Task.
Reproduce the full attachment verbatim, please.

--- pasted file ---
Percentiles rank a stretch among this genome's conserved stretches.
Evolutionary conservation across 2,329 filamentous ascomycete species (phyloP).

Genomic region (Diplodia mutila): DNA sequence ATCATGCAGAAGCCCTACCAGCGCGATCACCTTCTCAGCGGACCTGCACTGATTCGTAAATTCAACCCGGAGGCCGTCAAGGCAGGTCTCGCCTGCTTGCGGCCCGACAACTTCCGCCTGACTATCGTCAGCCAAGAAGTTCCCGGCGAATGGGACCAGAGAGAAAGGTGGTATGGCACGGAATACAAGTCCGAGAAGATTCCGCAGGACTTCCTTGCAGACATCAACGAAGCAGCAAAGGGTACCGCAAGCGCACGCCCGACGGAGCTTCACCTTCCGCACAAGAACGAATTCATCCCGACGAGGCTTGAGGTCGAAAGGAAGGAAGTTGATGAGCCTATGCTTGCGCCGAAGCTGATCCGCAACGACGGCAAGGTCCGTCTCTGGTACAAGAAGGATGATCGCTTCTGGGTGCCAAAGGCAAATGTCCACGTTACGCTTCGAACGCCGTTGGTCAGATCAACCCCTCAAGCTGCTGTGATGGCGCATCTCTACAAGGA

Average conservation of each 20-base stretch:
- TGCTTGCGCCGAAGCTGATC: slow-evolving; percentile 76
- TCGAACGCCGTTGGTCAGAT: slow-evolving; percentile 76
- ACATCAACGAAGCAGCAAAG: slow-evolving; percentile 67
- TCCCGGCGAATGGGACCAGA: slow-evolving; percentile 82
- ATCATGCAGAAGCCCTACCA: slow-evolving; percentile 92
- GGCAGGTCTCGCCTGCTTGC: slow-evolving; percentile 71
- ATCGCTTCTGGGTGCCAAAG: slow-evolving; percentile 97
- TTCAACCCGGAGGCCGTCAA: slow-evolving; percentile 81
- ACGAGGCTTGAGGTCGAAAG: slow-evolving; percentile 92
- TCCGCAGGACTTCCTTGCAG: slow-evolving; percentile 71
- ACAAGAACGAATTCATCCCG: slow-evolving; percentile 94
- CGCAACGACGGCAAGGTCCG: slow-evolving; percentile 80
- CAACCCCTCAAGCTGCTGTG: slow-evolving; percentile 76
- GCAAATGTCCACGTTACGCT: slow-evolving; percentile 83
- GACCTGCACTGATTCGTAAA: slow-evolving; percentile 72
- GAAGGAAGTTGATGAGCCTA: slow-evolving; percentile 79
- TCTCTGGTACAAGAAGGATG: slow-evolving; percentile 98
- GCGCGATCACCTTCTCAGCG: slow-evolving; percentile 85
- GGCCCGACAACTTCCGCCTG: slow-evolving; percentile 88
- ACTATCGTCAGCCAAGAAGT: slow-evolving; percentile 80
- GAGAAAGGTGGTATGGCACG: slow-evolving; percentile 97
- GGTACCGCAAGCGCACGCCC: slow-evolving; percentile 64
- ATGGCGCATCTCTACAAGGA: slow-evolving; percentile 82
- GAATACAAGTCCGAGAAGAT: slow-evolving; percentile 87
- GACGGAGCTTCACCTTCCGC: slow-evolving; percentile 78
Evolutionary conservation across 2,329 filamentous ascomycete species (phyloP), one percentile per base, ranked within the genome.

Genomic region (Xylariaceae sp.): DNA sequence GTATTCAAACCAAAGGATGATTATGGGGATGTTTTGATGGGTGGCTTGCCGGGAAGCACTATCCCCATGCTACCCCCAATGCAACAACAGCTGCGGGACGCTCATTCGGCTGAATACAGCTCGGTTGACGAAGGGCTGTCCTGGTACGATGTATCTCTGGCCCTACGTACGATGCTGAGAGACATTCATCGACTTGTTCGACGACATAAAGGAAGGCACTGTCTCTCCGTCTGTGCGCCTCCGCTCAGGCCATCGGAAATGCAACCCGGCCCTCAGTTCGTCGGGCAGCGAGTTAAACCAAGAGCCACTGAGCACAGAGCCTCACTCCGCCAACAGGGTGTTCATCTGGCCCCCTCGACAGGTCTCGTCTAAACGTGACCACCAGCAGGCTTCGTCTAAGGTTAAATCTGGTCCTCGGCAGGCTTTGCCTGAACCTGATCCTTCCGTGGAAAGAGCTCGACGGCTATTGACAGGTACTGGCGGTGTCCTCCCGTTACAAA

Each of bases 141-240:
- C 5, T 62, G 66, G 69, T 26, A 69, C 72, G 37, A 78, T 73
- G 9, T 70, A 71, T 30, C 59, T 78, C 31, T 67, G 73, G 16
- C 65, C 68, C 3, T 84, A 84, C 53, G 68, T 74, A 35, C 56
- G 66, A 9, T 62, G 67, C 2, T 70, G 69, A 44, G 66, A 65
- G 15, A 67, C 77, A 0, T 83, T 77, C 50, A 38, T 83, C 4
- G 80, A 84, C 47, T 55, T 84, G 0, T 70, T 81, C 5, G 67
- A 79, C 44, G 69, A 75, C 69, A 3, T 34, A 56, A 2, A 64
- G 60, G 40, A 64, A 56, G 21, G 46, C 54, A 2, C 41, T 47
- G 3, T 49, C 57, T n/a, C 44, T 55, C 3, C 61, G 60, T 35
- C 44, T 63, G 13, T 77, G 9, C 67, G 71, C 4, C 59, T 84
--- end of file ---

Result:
Percentiles rank a stretch among this genome's conserved stretches.
Evolutionary conservation across 2,329 filamentous ascomycete species (phyloP).

Genomic region (Diplodia mutila): DNA sequence ATCATGCAGAAGCCCTACCAGCGCGATCACCTTCTCAGCGGACCTGCACTGATTCGTAAATTCAACCCGGAGGCCGTCAAGGCAGGTCTCGCCTGCTTGCGGCCCGACAACTTCCGCCTGACTATCGTCAGCCAAGAAGTTCCCGGCGAATGGGACCAGAGAGAAAGGTGGTATGGCACGGAATACAAGTCCGAGAAGATTCCGCAGGACTTCCTTGCAGACATCAACGAAGCAGCAAAGGGTACCGCAAGCGCACGCCCGACGGAGCTTCACCTTCCGCACAAGAACGAATTCATCCCGACGAGGCTTGAGGTCGAAAGGAAGGAAGTTGATGAGCCTATGCTTGCGCCGAAGCTGATCCGCAACGACGGCAAGGTCCGTCTCTGGTACAAGAAGGATGATCGCTTCTGGGTGCCAAAGGCAAATGTCCACGTTACGCTTCGAACGCCGTTGGTCAGATCAACCCCTCAAGCTGCTGTGATGGCGCATCTCTACAAGGA

Average conservation of each 20-base stretch:
- TGCTTGCGCCGAAGCTGATC: slow-evolving; percentile 76
- TCGAACGCCGTTGGTCAGAT: slow-evolving; percentile 76
- ACATCAACGAAGCAGCAAAG: slow-evolving; percentile 67
- TCCCGGCGAATGGGACCAGA: slow-evolving; percentile 82
- ATCATGCAGAAGCCCTACCA: slow-evolving; percentile 92
- GGCAGGTCTCGCCTGCTTGC: slow-evolving; percentile 71
- ATCGCTTCTGGGTGCCAAAG: slow-evolving; percentile 97
- TTCAACCCGGAGGCCGTCAA: slow-evolving; percentile 81
- ACGAGGCTTGAGGTCGAAAG: slow-evolving; percentile 92
- TCCGCAGGACTTCCTTGCAG: slow-evolving; percentile 71
- ACAAGAACGAATTCATCCCG: slow-evolving; percentile 94
- CGCAACGACGGCAAGGTCCG: slow-evolving; percentile 80
- CAACCCCTCAAGCTGCTGTG: slow-evolving; percentile 76
- GCAAATGTCCACGTTACGCT: slow-evolving; percentile 83
- GACCTGCACTGATTCGTAAA: slow-evolving; percentile 72
- GAAGGAAGTTGATGAGCCTA: slow-evolving; percentile 79
- TCTCTGGTACAAGAAGGATG: slow-evolving; percentile 98
- GCGCGATCACCTTCTCAGCG: slow-evolving; percentile 85
- GGCCCGACAACTTCCGCCTG: slow-evolving; percentile 88
- ACTATCGTCAGCCAAGAAGT: slow-evolving; percentile 80
- GAGAAAGGTGGTATGGCACG: slow-evolving; percentile 97
- GGTACCGCAAGCGCACGCCC: slow-evolving; percentile 64
- ATGGCGCATCTCTACAAGGA: slow-evolving; percentile 82
- GAATACAAGTCCGAGAAGAT: slow-evolving; percentile 87
- GACGGAGCTTCACCTTCCGC: slow-evolving; percentile 78
Evolutionary conservation across 2,329 filamentous ascomycete species (phyloP), one percentile per base, ranked within the genome.

Genomic region (Xylariaceae sp.): DNA sequence GTATTCAAACCAAAGGATGATTATGGGGATGTTTTGATGGGTGGCTTGCCGGGAAGCACTATCCCCATGCTACCCCCAATGCAACAACAGCTGCGGGACGCTCATTCGGCTGAATACAGCTCGGTTGACGAAGGGCTGTCCTGGTACGATGTATCTCTGGCCCTACGTACGATGCTGAGAGACATTCATCGACTTGTTCGACGACATAAAGGAAGGCACTGTCTCTCCGTCTGTGCGCCTCCGCTCAGGCCATCGGAAATGCAACCCGGCCCTCAGTTCGTCGGGCAGCGAGTTAAACCAAGAGCCACTGAGCACAGAGCCTCACTCCGCCAACAGGGTGTTCATCTGGCCCCCTCGACAGGTCTCGTCTAAACGTGACCACCAGCAGGCTTCGTCTAAGGTTAAATCTGGTCCTCGGCAGGCTTTGCCTGAACCTGATCCTTCCGTGGAAAGAGCTCGACGGCTATTGACAGGTACTGGCGGTGTCCTCCCGTTACAAA

Each of bases 141-240:
- C 5, T 62, G 66, G 69, T 26, A 69, C 72, G 37, A 78, T 73
- G 9, T 70, A 71, T 30, C 59, T 78, C 31, T 67, G 73, G 16
- C 65, C 68, C 3, T 84, A 84, C 53, G 68, T 74, A 35, C 56
- G 66, A 9, T 62, G 67, C 2, T 70, G 69, A 44, G 66, A 65
- G 15, A 67, C 77, A 0, T 83, T 77, C 50, A 38, T 83, C 4
- G 80, A 84, C 47, T 55, T 84, G 0, T 70, T 81, C 5, G 67
- A 79, C 44, G 69, A 75, C 69, A 3, T 34, A 56, A 2, A 64
- G 60, G 40, A 64, A 56, G 21, G 46, C 54, A 2, C 41, T 47
- G 3, T 49, C 57, T n/a, C 44, T 55, C 3, C 61, G 60, T 35
- C 44, T 63, G 13, T 77, G 9, C 67, G 71, C 4, C 59, T 84